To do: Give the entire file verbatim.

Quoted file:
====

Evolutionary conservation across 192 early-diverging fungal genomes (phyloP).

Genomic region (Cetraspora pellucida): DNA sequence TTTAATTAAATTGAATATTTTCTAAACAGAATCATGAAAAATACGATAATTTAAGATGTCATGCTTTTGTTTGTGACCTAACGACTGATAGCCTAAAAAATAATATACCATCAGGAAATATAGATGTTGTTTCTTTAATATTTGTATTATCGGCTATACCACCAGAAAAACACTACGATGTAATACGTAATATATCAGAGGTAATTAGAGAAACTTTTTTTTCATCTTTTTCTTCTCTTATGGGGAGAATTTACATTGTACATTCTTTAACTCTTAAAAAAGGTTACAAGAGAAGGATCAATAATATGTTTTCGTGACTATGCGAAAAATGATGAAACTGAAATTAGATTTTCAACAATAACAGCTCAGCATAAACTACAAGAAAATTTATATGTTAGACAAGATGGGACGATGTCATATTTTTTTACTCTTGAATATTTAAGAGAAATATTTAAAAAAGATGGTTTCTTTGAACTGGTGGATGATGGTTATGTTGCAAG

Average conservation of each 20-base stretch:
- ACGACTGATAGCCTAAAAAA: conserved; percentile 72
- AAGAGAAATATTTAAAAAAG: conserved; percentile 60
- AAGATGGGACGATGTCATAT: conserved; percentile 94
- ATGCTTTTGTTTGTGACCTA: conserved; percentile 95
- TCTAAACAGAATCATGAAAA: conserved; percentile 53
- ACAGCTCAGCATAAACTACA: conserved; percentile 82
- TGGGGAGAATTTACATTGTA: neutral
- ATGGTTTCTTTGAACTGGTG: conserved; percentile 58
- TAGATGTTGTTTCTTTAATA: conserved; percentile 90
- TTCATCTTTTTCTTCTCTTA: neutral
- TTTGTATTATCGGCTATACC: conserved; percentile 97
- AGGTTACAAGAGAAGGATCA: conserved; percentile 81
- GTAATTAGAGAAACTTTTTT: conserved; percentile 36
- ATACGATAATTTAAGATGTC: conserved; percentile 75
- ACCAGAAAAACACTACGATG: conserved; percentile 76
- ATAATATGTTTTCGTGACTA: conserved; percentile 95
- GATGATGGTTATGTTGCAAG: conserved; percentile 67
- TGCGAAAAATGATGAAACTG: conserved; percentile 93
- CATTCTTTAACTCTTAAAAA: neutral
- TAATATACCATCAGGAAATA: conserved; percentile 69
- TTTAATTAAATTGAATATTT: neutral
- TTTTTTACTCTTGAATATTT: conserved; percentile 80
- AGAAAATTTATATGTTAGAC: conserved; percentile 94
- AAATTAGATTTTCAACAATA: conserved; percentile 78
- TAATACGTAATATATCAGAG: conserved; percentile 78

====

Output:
Evolutionary conservation across 192 early-diverging fungal genomes (phyloP).

Genomic region (Cetraspora pellucida): DNA sequence TTTAATTAAATTGAATATTTTCTAAACAGAATCATGAAAAATACGATAATTTAAGATGTCATGCTTTTGTTTGTGACCTAACGACTGATAGCCTAAAAAATAATATACCATCAGGAAATATAGATGTTGTTTCTTTAATATTTGTATTATCGGCTATACCACCAGAAAAACACTACGATGTAATACGTAATATATCAGAGGTAATTAGAGAAACTTTTTTTTCATCTTTTTCTTCTCTTATGGGGAGAATTTACATTGTACATTCTTTAACTCTTAAAAAAGGTTACAAGAGAAGGATCAATAATATGTTTTCGTGACTATGCGAAAAATGATGAAACTGAAATTAGATTTTCAACAATAACAGCTCAGCATAAACTACAAGAAAATTTATATGTTAGACAAGATGGGACGATGTCATATTTTTTTACTCTTGAATATTTAAGAGAAATATTTAAAAAAGATGGTTTCTTTGAACTGGTGGATGATGGTTATGTTGCAAG

Average conservation of each 20-base stretch:
- ACGACTGATAGCCTAAAAAA: conserved; percentile 72
- AAGAGAAATATTTAAAAAAG: conserved; percentile 60
- AAGATGGGACGATGTCATAT: conserved; percentile 94
- ATGCTTTTGTTTGTGACCTA: conserved; percentile 95
- TCTAAACAGAATCATGAAAA: conserved; percentile 53
- ACAGCTCAGCATAAACTACA: conserved; percentile 82
- TGGGGAGAATTTACATTGTA: neutral
- ATGGTTTCTTTGAACTGGTG: conserved; percentile 58
- TAGATGTTGTTTCTTTAATA: conserved; percentile 90
- TTCATCTTTTTCTTCTCTTA: neutral
- TTTGTATTATCGGCTATACC: conserved; percentile 97
- AGGTTACAAGAGAAGGATCA: conserved; percentile 81
- GTAATTAGAGAAACTTTTTT: conserved; percentile 36
- ATACGATAATTTAAGATGTC: conserved; percentile 75
- ACCAGAAAAACACTACGATG: conserved; percentile 76
- ATAATATGTTTTCGTGACTA: conserved; percentile 95
- GATGATGGTTATGTTGCAAG: conserved; percentile 67
- TGCGAAAAATGATGAAACTG: conserved; percentile 93
- CATTCTTTAACTCTTAAAAA: neutral
- TAATATACCATCAGGAAATA: conserved; percentile 69
- TTTAATTAAATTGAATATTT: neutral
- TTTTTTACTCTTGAATATTT: conserved; percentile 80
- AGAAAATTTATATGTTAGAC: conserved; percentile 94
- AAATTAGATTTTCAACAATA: conserved; percentile 78
- TAATACGTAATATATCAGAG: conserved; percentile 78